Testers use any publicly available information they can find about your company and its externally-facing products in these tests. Such information can include company email addresses made available to the public and even your company website.
The tester may also look for data breaches to discover information shared by malicious hackers that may not be in the general public domain. This means they’re using the same tools that real-life hackers use to break into a network.
Often, the data extracted by the testers in external PEN testing is used to crack passwords. It only takes one successfully cracked password to provide a hacker with enough access to find sensitive data.
Internal Network Penetration Testing
Internal testing focuses on the role that a malicious insider could play in exploiting vulnerabilities. The tester assumes the role of an employee who has legitimate access to the company’s internal network based on the organization’s existing controls. They then use this legitimate access to test the internal system’s security and uncover vulnerabilities.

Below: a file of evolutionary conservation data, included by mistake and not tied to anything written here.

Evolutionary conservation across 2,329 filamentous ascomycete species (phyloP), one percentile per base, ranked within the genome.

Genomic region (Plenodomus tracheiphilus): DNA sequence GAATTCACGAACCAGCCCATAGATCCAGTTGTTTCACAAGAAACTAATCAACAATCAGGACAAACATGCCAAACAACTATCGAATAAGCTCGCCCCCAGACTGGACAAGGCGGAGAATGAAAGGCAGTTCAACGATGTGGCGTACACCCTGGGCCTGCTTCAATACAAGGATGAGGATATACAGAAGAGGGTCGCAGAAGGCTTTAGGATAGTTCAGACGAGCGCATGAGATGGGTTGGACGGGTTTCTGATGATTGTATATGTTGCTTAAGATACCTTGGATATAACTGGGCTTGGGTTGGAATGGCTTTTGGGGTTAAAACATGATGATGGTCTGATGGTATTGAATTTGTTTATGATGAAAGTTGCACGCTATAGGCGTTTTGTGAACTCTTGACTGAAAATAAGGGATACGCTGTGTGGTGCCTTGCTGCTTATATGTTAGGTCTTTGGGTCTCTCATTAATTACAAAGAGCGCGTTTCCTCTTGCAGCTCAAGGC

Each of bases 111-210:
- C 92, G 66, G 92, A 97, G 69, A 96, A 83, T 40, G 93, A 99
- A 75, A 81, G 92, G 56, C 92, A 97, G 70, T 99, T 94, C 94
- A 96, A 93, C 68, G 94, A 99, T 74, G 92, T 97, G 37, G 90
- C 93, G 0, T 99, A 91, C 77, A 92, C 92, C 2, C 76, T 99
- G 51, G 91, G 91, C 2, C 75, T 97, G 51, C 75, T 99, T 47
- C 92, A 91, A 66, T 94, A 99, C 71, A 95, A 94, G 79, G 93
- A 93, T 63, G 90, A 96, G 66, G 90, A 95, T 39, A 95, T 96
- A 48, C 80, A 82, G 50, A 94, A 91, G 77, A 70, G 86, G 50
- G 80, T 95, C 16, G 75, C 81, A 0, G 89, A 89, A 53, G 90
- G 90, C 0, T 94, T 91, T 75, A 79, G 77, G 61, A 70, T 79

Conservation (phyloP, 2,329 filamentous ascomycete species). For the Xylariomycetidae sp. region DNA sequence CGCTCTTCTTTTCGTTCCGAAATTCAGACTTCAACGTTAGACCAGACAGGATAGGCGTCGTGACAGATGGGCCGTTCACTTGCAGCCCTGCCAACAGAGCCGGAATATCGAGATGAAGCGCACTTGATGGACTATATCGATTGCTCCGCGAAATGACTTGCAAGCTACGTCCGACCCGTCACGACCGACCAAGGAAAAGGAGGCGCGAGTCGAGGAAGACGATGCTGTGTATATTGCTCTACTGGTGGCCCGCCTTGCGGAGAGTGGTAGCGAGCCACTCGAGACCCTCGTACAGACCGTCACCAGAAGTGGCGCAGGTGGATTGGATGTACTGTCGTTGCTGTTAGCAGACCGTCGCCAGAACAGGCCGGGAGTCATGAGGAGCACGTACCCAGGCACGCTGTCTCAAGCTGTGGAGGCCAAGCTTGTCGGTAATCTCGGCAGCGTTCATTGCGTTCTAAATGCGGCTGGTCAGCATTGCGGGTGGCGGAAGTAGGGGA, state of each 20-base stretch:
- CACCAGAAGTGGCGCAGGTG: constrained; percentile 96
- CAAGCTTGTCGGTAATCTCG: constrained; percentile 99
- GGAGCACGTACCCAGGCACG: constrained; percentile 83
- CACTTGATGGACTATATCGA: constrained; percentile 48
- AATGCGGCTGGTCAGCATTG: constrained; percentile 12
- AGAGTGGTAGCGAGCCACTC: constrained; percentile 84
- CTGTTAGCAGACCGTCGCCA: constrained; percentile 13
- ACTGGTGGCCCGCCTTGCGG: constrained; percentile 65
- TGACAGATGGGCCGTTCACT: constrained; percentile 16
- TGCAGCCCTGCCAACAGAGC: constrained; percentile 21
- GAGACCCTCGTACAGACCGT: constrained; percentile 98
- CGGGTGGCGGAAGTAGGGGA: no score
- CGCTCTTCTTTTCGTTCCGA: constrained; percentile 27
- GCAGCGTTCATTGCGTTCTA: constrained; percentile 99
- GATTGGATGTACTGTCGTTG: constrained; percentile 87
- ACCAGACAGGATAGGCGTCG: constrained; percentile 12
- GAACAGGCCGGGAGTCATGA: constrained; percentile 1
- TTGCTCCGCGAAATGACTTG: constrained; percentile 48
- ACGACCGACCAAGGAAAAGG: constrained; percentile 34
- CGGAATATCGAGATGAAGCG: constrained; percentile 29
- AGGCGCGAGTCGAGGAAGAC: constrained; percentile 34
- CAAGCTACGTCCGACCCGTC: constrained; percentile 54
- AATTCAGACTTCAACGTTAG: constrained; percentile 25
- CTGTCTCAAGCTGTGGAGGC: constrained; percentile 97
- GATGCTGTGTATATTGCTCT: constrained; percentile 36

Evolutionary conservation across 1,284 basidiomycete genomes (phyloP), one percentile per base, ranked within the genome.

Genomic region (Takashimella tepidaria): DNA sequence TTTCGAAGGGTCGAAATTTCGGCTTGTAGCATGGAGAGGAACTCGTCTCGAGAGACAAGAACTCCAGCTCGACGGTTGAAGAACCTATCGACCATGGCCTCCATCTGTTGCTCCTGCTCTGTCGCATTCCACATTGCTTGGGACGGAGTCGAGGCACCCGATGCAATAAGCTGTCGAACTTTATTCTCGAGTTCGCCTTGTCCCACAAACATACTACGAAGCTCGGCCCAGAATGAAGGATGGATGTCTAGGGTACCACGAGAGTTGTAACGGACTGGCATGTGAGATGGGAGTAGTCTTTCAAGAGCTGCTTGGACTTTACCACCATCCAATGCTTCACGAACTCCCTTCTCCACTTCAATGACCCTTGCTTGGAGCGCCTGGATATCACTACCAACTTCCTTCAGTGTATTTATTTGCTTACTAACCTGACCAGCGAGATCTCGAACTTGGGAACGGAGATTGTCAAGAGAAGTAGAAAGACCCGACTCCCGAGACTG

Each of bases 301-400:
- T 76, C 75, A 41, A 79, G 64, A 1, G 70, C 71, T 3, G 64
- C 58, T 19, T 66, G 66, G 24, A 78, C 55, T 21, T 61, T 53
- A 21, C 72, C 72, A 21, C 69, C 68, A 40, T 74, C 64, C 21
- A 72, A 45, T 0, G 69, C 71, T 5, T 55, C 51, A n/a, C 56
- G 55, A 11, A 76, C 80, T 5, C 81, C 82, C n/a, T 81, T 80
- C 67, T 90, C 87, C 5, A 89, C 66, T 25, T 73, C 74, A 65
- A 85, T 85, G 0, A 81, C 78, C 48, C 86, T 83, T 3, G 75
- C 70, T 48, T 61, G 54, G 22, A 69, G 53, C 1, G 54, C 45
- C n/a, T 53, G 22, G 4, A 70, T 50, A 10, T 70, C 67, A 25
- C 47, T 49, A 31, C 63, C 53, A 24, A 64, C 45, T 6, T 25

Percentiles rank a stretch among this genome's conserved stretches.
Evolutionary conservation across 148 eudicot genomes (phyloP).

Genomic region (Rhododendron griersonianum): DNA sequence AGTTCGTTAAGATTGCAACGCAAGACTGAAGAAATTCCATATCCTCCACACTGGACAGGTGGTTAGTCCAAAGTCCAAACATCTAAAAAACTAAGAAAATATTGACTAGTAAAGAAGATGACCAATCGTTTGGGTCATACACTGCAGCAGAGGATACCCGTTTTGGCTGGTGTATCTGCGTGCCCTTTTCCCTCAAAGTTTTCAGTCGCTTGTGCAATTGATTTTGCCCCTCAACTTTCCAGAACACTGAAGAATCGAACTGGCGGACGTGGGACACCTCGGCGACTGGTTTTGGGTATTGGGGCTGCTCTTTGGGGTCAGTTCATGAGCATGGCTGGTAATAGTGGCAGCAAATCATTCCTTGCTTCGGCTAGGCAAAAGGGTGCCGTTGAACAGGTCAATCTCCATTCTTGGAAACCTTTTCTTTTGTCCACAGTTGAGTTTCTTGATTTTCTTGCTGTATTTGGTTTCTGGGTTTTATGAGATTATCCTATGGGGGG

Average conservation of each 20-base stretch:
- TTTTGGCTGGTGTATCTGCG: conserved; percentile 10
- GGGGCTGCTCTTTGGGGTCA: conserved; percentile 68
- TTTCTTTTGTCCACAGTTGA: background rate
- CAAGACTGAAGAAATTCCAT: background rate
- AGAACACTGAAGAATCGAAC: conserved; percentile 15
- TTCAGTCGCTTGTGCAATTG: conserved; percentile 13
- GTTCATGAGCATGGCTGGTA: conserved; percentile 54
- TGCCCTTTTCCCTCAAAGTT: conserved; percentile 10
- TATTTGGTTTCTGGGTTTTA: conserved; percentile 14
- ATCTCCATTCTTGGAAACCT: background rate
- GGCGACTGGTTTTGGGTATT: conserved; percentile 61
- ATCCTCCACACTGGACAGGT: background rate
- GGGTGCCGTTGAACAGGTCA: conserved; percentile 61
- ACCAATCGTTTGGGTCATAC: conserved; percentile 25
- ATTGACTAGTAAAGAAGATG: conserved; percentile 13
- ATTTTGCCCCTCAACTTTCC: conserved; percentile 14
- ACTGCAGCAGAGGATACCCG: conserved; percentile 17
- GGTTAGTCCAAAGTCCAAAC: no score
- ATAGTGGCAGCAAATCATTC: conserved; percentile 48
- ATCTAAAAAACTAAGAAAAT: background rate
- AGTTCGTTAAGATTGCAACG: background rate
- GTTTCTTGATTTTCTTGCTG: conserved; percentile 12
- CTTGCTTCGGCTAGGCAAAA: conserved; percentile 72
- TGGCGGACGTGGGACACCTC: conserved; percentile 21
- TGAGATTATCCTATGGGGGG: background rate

Think of this type of testing as a role-playing exercise. It allows a company to simulate what would happen if an employee goes rogue and tries to hack a system from the inside. The data gathered enables the company to implement better access controls over employees and tighten up security on its most confidential or valuable data.
Type No. 3 – Social Engineering Penetration Testing
A company’s staff are only human.
And as humans, they’re liable to make mistakes. In most cases, these mistakes are minor enough to not cause any major security concerns. However, some staff members could expose confidential information unintentionally through their blunders.
Social engineering testing is designed to ensure staff doesn’t make these mistakes.
Phishing is a good example of a scam that unwary staff members can easily fall victim to. Using specific PEN testing tools, a PEN tester can create a fake phishing email that circulates around an office. This email tests the company’s spam filters and checks to see that staff is informed enough about phishing emails to avoid clicking on them.
If this test email gets any clicks, there’s a clear issue with a system’s defenses that could allow hackers to steal data. That issue is simply that the staff doesn’t know enough to avoid the mistakes that lead to malicious parties getting access. Additional training and education should then be organized to ensure staff members know what to look out for in the future.
Social engineering tests also examine other common causes of a data breach, such as employees sharing personal information that could be used to guess their passwords.
Type No. 4 – Web Application Testing